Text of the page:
In our last post (The Today Show – Jeff Rossen Shows What To Do When Someone is Having a Heart Attack Or Experiencing Cardiac Arrest), the term “heart attack” was used predominantly throughout the video. Many times, the terms “heart attack” and “sudden cardiac arrest” (SCA) are used interchangeably but there are big differences between the two.
A heart attack is a “plumbing” problem; the victim may present with warning signs like chest pains before a heart attack. During a heart attack, the blood supply to the heart is slowed or stopped due to a blockage. The person may or may not lose consciousness. A heart attack may cause cardiac arrest.
Cardiac arrest is a failure of the heart’s “electrical” system. Most cardiac arrests are due to abnormal heart rhythms called arrhythmias. There are four types of arrhythmias that can lead to cardiac arrest: ventricular fibrillation (V-fib or VF), pulseless ventricular tachycardia (V-tach or VT), asystole and pulseless electrical activity (PEA). Ventricular fibrillation, in which the heart’s electrical impulses suddenly become chaotic and ineffective, is the most commonly identified arrhythmia in cardiac arrest patients.
(The American Heart Association also has a helpful infographic that distinguishes between cardiac arrest and a heart attack.)
When an arrhythmia strikes, blood flow to the brain stops abruptly causing the victim to collapse and quickly lose consciousness. Death can follow unless the person receives emergency medical help and a normal heart rhythm is restored within minutes.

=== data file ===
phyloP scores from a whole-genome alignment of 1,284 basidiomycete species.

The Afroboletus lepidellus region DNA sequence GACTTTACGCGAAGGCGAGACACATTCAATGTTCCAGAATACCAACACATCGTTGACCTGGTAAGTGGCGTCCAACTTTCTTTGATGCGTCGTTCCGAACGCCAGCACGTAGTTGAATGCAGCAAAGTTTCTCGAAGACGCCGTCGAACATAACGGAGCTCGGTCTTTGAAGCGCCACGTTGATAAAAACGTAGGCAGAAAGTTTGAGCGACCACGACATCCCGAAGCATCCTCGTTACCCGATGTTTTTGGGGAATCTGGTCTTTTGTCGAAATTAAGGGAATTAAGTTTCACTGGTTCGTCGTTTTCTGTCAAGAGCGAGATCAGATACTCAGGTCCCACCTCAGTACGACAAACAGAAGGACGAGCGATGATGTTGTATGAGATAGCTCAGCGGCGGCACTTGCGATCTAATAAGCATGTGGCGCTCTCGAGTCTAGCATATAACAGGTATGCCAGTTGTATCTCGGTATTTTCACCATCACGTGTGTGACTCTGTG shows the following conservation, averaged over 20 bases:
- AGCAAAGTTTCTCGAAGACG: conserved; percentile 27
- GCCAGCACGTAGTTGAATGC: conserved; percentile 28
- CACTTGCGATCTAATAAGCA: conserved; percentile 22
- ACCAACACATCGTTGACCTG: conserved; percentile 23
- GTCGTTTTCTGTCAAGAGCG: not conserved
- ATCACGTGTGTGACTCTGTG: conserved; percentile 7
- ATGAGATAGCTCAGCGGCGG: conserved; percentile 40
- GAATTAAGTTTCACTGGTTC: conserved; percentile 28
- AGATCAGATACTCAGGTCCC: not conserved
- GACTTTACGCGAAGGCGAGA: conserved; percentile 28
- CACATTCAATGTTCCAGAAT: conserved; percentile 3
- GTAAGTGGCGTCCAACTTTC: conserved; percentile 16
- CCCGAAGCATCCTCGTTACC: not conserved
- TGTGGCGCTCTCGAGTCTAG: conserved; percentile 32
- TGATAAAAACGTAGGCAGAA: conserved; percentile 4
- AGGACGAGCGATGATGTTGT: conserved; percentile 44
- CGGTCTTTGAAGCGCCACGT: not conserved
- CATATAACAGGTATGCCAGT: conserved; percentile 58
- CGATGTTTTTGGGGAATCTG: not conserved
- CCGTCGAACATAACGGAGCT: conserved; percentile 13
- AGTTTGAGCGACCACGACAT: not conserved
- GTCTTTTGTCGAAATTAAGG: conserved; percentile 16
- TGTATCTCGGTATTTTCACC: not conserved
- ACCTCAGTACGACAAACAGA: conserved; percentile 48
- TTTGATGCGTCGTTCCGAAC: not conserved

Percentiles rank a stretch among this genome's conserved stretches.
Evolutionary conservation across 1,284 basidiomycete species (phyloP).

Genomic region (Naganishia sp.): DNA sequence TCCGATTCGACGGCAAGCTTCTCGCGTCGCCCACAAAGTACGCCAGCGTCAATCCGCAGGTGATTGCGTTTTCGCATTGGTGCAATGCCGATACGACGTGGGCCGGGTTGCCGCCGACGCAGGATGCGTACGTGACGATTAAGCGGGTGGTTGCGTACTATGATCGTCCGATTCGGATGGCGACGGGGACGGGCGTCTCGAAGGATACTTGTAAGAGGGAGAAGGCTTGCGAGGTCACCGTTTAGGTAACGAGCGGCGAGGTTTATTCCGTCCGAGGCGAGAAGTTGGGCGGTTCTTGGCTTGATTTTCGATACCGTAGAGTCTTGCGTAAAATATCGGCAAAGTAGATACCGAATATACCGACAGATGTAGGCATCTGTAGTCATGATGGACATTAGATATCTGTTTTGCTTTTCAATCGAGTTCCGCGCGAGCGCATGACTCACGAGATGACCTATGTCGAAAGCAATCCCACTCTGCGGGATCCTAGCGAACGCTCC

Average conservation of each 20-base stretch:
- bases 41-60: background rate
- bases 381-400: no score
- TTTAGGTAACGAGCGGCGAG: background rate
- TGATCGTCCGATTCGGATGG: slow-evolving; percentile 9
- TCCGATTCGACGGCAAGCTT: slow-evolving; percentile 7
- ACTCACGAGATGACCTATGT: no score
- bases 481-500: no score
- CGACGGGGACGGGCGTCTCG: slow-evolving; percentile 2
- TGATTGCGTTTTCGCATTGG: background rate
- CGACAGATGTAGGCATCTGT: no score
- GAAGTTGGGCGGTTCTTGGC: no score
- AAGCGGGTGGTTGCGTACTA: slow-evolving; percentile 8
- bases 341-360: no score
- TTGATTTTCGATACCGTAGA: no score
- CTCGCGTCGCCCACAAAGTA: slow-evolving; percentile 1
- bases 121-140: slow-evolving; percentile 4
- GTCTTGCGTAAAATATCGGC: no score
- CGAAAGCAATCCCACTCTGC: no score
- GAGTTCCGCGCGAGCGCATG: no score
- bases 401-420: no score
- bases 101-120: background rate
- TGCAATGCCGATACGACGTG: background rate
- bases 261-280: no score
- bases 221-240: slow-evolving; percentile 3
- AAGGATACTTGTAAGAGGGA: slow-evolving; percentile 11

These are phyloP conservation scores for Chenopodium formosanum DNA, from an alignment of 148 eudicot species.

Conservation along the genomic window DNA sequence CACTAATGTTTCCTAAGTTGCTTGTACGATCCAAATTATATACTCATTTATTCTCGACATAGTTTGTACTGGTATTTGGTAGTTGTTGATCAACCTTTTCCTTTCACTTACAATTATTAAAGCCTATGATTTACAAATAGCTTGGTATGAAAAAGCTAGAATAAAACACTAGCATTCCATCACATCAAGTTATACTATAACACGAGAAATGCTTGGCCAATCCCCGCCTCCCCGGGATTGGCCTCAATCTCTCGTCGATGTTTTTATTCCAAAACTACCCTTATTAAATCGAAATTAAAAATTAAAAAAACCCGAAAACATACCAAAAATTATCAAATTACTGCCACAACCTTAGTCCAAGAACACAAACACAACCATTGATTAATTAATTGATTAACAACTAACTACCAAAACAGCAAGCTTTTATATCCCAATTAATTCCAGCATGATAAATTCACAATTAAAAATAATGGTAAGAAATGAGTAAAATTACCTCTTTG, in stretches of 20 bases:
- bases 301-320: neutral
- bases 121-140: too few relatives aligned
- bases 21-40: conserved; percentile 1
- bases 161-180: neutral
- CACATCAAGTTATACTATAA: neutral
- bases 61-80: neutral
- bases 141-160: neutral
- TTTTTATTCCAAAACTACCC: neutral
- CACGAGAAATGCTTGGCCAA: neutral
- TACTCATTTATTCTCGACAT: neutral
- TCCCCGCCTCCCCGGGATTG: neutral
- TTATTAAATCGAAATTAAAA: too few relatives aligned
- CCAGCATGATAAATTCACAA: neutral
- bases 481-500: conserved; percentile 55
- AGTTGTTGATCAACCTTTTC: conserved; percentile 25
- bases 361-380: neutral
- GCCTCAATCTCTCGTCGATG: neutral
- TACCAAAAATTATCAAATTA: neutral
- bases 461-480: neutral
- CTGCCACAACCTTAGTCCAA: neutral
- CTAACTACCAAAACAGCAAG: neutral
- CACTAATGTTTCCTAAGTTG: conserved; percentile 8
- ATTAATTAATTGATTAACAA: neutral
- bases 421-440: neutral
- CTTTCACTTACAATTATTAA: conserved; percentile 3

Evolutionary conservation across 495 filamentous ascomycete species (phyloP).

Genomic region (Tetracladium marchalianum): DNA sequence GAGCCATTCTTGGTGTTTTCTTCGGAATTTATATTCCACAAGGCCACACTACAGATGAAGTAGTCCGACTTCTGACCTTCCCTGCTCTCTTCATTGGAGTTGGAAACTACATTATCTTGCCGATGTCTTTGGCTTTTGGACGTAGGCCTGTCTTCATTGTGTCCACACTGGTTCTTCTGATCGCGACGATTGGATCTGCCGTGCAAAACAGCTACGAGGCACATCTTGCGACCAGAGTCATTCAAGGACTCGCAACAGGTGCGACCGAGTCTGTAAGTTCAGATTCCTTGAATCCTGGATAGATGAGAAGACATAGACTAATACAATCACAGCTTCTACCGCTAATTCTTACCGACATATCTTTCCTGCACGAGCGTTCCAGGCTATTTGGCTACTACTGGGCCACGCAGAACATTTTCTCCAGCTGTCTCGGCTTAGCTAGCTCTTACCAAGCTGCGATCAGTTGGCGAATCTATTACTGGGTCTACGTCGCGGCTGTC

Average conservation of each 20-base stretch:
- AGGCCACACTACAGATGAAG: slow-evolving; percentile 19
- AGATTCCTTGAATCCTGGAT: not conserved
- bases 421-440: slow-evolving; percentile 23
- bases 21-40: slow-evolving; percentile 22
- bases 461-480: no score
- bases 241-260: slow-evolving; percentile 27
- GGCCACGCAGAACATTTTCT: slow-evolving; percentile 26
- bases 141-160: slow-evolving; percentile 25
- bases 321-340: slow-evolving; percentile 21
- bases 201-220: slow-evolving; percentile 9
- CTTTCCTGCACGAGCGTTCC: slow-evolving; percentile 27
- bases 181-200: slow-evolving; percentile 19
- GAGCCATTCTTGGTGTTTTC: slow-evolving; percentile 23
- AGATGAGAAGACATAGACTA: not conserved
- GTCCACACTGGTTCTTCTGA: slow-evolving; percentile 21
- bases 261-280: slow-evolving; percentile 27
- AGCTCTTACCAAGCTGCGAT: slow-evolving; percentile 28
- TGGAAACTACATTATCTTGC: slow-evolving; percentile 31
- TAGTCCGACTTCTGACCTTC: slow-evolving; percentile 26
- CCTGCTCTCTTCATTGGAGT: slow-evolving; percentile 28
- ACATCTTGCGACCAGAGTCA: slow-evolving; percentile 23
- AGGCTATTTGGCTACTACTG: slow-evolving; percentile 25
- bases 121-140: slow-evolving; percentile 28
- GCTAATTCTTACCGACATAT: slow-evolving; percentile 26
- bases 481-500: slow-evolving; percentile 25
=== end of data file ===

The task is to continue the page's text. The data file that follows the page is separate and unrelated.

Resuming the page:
Chances of survival decrease by 10% for every minute that passes without CPR and a shock from a defibrillator. After 10 minutes without oxygen to the brain, it is unlikely the victim will survive. If revived, the person may suffer irreparable brain damage.
Performing CPR immediately is key to survival. CPR forces blood to continue pumping to the vital organs. When the heart doesn’t pump normally, it begins to fill with blood, enlarging it and causing it to harden. In this case, the heart becomes less likely to receive defibrillation to restart it.
If an AED is available, it should be retrieved immediately and applied to the victim. The AED will analyze the victim’s heart rhythm and determine if a shock is needed. If a shockable rhythm is detected, the AED will advise to give a shock. If a shock is delivered, it stops the chaotic quiver and allows the heart to resume its normal rhythm. Some cardiac arrest victims require more than one shock.
If a shock is not advised, you should continue with CPR. The AED will continue to analyze the victim’s heart rhythm to determine whether the heart falls into a “shockable” rhythm.
More and more AEDs are being installed as state and local legislation mandates them. It’s common to see them in public places like schools, sports stadiums, shopping malls, restaurants, hotels, airports, churches and gyms. AEDs increase the chance of survival in sudden cardiac arrest incidents by making this life-saving equipment more readily available for use in an emergency situation.
If your organization is a non-profit organization that could benefit from an AED, please contact the John Mack Foundation and request an AED today!